Brown seaweeds such as the kelps are attractive sources of biomass for bioethanol production, but fully optimised saccharification and fermentation conditions have yet to be established. To address this, various saccharification methods using dilute and concentrated acid and enzymes were trialed on three kelp species, Laminaria digitata, Laminaria hyperborea and Saccharina latissima, collected through a full seasonal cycle. Enzymatic hydrolysates were then fermented using Saccharomyces cerevisiae and Pichia angophorae to identify seasonal variations in ethanol yields. Highest glucose yields were achieved using concentrated acid, followed by enzymatic and dilute acid saccharification respectively. The effect of seasonality showed that the highest glucose and ethanol yields were from kelps harvested during the autumn months, and lowest during winter and spring months. However, the season at which biomass was collected did not have any measurable impact on the method of saccharification. Differences in ethanol yields between seaweed species were found with P. angophorae producing more ethanol from L. digitata and L hyperborea hydrolysates, while S. cerevisiae was better for fermentation of S. latissima hydrolysates. It was observed that ethanol conversion yields with S. cerevisiae were higher than the theoretical maximum based on the yield of glucose identified, suggesting that other sugars in addition to glucose were co-fermented. For glucose liberation from seaweeds, terrestrial derived cellulose and hemicellulose enzymes blends were suitable, but for liberation of all sugar monomers from seaweed polymers, other hydrolytic enzymes need to be investigated. In addition, fermentative microorganisms that are more tolerant of salinity and polyphenols are still required, and ideally, be strains that can be engineered to ferment all carbohydrate sources present in kelps.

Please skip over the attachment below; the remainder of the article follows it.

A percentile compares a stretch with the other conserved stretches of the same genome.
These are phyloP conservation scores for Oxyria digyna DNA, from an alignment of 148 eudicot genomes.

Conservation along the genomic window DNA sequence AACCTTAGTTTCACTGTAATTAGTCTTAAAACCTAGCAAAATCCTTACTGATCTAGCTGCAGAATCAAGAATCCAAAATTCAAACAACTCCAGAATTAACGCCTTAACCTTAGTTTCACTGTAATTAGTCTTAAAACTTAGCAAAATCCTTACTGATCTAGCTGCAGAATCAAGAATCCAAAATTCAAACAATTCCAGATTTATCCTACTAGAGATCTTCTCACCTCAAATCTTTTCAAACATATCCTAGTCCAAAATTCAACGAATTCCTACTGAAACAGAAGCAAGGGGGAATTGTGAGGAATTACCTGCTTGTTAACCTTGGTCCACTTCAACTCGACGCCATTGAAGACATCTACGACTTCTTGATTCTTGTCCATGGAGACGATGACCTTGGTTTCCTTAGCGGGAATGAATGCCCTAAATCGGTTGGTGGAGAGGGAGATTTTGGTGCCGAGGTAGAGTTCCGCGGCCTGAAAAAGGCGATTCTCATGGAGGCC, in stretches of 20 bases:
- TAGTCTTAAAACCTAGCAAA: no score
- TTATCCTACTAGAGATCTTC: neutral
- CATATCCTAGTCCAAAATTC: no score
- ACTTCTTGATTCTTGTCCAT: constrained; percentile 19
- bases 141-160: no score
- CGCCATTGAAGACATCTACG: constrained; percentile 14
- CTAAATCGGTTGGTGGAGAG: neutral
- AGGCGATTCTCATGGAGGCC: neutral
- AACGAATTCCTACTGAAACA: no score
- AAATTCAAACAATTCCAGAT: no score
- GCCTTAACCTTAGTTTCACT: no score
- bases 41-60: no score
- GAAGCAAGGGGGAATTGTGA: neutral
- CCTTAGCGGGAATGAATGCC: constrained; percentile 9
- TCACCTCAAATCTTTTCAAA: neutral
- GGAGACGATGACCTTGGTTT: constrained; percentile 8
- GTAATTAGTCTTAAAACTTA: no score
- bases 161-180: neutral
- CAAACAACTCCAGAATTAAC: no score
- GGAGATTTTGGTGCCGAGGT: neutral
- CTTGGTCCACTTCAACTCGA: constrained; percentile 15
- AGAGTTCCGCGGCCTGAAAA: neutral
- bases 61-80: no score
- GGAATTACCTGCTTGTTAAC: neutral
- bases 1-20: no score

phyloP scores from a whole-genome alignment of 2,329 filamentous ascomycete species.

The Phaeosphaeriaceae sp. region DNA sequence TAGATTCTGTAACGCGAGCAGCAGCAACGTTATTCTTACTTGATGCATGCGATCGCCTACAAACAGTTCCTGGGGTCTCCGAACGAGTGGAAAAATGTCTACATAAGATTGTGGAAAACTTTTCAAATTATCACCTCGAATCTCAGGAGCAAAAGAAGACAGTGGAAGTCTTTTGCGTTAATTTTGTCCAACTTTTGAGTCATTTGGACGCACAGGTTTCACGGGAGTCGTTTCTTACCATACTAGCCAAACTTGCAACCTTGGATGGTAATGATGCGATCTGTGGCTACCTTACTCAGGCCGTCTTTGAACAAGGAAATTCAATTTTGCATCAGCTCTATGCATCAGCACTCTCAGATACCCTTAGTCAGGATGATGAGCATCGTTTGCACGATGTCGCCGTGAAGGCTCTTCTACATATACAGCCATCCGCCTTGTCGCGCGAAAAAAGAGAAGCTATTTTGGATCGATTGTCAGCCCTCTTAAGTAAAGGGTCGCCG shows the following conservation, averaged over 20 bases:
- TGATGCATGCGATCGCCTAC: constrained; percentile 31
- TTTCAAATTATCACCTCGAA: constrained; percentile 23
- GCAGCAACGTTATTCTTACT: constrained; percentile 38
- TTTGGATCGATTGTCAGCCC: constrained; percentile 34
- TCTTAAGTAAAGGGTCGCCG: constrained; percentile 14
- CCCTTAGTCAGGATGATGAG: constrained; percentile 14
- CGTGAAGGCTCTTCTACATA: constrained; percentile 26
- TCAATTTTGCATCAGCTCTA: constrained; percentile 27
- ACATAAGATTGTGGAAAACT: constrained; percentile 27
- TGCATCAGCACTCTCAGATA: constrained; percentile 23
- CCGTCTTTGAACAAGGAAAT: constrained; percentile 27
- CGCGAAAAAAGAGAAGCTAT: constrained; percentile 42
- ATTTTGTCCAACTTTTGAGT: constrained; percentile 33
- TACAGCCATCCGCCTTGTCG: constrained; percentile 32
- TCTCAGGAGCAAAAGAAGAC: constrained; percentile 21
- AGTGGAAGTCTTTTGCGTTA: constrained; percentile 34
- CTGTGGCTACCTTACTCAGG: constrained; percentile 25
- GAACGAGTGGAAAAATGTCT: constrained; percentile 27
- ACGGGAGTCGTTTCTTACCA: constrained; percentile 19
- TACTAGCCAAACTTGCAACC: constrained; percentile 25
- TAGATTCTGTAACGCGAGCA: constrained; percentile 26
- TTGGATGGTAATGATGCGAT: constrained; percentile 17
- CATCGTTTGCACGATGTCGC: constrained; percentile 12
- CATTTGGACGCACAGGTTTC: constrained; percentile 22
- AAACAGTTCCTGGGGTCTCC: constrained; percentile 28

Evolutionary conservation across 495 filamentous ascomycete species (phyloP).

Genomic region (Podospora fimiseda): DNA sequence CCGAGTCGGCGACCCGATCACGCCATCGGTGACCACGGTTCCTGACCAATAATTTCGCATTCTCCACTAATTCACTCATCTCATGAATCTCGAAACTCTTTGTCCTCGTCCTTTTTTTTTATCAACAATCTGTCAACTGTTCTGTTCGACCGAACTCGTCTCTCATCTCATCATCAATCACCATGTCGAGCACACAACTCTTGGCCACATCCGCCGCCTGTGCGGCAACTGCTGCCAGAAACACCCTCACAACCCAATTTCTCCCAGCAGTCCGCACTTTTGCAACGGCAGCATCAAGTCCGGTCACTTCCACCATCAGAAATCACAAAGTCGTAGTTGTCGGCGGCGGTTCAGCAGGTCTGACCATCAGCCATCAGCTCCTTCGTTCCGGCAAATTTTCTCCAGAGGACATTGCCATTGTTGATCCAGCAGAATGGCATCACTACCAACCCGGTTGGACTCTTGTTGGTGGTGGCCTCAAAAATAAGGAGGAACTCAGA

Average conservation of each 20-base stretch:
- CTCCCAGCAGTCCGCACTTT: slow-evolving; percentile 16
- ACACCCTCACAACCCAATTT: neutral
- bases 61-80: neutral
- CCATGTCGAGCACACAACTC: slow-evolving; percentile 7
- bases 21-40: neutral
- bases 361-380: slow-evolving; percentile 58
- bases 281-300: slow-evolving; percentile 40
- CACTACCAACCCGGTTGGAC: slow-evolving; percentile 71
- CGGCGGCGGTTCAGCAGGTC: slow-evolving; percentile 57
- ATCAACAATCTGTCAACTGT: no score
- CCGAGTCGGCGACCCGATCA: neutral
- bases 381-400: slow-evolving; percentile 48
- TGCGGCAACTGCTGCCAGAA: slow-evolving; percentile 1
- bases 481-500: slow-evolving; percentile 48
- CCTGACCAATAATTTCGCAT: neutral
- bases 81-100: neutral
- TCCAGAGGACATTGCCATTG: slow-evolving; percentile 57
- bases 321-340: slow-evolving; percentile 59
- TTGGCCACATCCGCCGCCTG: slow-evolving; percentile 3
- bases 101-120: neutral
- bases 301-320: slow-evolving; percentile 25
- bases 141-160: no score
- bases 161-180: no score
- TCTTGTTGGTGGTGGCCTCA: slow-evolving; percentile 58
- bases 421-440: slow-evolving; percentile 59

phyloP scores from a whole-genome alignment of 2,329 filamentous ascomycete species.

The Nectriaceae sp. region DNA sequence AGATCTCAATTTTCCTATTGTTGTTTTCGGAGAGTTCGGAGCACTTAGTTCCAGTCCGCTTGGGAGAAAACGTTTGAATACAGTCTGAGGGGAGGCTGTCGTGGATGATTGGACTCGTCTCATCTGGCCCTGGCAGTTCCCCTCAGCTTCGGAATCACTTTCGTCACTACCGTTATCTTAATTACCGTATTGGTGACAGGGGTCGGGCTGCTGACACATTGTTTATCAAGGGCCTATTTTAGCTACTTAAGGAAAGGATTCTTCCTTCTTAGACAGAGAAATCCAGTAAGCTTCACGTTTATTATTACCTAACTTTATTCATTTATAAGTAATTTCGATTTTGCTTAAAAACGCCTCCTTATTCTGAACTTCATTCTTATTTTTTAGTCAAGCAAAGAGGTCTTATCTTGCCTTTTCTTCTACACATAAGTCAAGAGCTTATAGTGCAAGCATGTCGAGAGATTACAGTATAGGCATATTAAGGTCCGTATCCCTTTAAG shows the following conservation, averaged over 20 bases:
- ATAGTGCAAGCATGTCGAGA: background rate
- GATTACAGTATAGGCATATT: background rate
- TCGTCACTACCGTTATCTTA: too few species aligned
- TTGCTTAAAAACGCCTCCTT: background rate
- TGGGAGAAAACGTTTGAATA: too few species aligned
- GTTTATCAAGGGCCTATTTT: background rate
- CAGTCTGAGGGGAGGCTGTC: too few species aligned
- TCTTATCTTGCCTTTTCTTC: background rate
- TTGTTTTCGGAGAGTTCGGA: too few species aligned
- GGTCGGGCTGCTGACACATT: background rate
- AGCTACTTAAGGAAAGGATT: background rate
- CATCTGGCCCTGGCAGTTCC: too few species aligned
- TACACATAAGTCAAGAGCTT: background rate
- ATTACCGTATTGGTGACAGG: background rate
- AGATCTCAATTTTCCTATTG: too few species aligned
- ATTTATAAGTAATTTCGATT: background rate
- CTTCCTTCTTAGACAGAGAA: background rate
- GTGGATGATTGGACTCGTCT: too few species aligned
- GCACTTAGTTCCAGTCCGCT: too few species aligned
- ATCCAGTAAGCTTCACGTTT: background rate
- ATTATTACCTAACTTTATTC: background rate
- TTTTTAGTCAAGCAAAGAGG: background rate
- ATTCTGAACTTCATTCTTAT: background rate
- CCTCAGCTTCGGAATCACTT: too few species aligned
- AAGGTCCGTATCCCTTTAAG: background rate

- Saccharomyces cerevisiae
- Pichia angophorae